Point of the matter is you should not trust anyone's opinion on what deregulation will do if they do not even know what deregulation is in the first place.
      • WE DON'T NEED TO INVEST IN COPPER NETWORKS

        Let's get this straight. Line sharing doesn't create a disincentive to invest, because the network ALREADY exists. Secondly, We need to stop pouring our money in copper networks. Cutting line sharing was the worse thing the FCC could have done for the deployment of broadband. This will effectively kill the competition (Covad), who has played a key role in deploying broadband where the Bells didn't want to. This was a retarded move.

        WE NEED TO INVEST IN FIBER NETWORKS.

        We do this by forcing entrant competition to build thier own facilities and fiber networks (THESE ARE THE NETWORKS YOUR DON'T WANT TO SHARE). Facilitiy based competition will truely help in lowering costs, create new jobs, build a redudancies in our important communications network, and lastly give Lucent, Nortel, and the shot in the arm they need by giving them new business.

        The Bells and Democrats just used your own conservative zealotry against you, and turned slashdotters against thier best ally, Michael Powell, who would have kept line sharing.

        That's how dichotomies are played...

  • So how can I help my ISP run cable to my house? They HAVE to be allowed to run thier own fiber or it isn't fair!
  • Thanks FCC! (Score:2, Informative)

    by gekkotron (641131)
    Let's see: Qwest won't service my line for DSL, but Covad does. That's the only broadband I can get. Guess I'm screwed.
    • same potential problem here, and the Covad DSL isn't all that great $60 for 1.5 Mbs/128 K. It works fine most of the time but in the rare case I'm working from home the upload cap is some what limiting.
  • by Anonymous Coward on Thursday February 20, 2003 @02:17PM (#5345922)
    The phone companies have been pushing for this for a while - it means they don't have to share and can basically charge what they want. I've heard rumors that some phone companies have been holding subscribers "hostage" to try to force the FCC to change the laws - they're refusing to upgrade their networks until they can be assured that they'll be the only ones to profit.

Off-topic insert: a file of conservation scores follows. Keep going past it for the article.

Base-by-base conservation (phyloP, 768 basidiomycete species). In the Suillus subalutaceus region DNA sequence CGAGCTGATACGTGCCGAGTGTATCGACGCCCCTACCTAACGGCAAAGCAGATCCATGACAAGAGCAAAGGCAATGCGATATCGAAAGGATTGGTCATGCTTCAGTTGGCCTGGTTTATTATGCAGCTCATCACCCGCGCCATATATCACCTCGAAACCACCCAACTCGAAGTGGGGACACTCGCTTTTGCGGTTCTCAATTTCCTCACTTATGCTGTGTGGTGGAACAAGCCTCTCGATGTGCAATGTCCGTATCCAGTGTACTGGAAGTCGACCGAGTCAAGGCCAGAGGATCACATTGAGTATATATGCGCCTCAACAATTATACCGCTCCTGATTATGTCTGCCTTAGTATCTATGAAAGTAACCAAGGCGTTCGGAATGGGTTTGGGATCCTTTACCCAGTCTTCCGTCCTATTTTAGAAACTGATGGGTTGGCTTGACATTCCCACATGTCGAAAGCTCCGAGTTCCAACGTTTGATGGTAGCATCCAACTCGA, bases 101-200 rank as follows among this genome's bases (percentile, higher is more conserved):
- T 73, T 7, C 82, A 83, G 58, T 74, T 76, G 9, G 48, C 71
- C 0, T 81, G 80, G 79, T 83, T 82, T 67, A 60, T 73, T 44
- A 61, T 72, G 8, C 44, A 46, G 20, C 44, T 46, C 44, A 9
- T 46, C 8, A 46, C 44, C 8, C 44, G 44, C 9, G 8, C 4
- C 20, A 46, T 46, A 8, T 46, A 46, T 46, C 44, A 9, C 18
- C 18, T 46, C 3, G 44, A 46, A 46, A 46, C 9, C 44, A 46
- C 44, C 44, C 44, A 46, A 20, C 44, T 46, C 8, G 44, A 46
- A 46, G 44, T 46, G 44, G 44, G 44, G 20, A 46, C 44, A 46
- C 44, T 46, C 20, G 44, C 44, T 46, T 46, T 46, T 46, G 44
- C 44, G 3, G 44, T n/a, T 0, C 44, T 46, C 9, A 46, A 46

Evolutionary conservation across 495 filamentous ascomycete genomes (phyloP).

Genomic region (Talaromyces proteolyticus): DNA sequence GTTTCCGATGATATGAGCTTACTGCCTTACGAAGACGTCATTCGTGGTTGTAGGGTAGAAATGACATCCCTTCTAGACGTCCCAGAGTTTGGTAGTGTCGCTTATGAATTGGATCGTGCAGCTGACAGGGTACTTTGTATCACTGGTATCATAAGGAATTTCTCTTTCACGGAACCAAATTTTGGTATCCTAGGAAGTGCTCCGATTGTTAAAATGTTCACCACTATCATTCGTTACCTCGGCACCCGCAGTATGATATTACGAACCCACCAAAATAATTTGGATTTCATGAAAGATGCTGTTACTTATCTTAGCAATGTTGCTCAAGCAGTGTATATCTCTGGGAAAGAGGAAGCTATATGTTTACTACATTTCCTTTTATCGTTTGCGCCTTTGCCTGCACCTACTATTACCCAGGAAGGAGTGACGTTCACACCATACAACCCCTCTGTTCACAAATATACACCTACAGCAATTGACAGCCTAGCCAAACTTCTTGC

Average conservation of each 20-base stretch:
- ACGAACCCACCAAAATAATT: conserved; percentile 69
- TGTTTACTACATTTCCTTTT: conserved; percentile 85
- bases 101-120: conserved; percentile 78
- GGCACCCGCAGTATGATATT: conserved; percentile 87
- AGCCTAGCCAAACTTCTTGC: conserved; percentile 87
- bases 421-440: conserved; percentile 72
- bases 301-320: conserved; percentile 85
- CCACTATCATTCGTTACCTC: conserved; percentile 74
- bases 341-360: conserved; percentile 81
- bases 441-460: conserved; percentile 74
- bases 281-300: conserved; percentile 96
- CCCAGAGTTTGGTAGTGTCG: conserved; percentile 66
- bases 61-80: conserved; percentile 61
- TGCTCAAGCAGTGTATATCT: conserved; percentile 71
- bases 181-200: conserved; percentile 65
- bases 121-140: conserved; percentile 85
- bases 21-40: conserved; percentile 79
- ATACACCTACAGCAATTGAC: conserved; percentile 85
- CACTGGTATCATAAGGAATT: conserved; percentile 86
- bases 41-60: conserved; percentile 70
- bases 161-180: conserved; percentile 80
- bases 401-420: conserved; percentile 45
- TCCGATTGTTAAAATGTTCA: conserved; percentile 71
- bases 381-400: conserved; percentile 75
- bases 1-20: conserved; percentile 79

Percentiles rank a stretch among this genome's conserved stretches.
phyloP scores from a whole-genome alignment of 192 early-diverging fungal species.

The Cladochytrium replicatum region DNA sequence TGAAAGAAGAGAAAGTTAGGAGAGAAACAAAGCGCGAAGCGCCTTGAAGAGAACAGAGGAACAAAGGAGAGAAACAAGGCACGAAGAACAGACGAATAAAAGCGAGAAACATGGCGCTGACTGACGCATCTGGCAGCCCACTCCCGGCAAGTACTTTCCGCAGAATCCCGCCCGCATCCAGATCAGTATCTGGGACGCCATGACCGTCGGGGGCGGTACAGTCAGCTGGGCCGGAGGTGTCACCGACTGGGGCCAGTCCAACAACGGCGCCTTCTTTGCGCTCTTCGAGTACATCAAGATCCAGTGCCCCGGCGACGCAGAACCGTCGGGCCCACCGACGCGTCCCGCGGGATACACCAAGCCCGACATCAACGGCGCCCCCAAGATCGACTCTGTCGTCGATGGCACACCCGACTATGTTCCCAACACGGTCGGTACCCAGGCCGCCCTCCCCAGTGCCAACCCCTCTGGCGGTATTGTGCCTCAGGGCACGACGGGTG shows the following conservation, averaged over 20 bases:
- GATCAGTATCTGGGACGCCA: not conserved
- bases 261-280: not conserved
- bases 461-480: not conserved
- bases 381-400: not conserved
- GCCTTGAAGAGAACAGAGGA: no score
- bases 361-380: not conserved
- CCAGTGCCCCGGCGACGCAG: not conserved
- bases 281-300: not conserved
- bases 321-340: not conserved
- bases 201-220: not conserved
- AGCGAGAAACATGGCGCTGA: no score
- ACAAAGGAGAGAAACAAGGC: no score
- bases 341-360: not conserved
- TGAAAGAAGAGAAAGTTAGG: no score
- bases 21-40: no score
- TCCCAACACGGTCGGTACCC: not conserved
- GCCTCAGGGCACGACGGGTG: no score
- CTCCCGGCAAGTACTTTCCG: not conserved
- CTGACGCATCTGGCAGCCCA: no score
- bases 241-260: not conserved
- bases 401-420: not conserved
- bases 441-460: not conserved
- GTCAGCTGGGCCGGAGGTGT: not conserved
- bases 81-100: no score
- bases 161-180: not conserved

It's time for the phone company monopoly to end - it's obviously not working for the interest of the consumer.
    • by overunderunderdone (521462) on Thursday February 20, 2003 @03:15PM (#5346502)
      they're refusing to upgrade their networks until they can be assured that they'll be the only ones to profit.

      I'm sure their argument is that they won't upgrade because they are afraid if they do they *won't* profit. Me? I don't know who to believe... Sure the phone company is greedy and wants to keep this pie all to itself, but on the other hand their competitors are just as greedy and want a free ride. Government has to step in and set a wholesale price that in the end is arbitrary and probably has a greater corelation to which company funded which campaign than to how much the line costs to install & maintain.

      The problem is that the one wire to your house IS a monopoly and there aren't many good ways to get around that. The only way to have real competition is between different networks - phone line, cable TV line (maybe the power line? wireless?) anything else is still a monopoly and you are only arguing about how to regulate it.
  • 1) Become a full-on Telco, Covad could pull it off if they tried.
    2) Lay your own damn pipes.

    Yes I work for a Non-Bell ILEC and frankly why should "my" infrastructure be used for someone elses profit. I wouldn't like it if Bell tried to bully their way into one of our markets, why should I be allowed to steal from them.
    • 3) migrate like the goose in winter
    • Re:Solutions (Score:5, Interesting)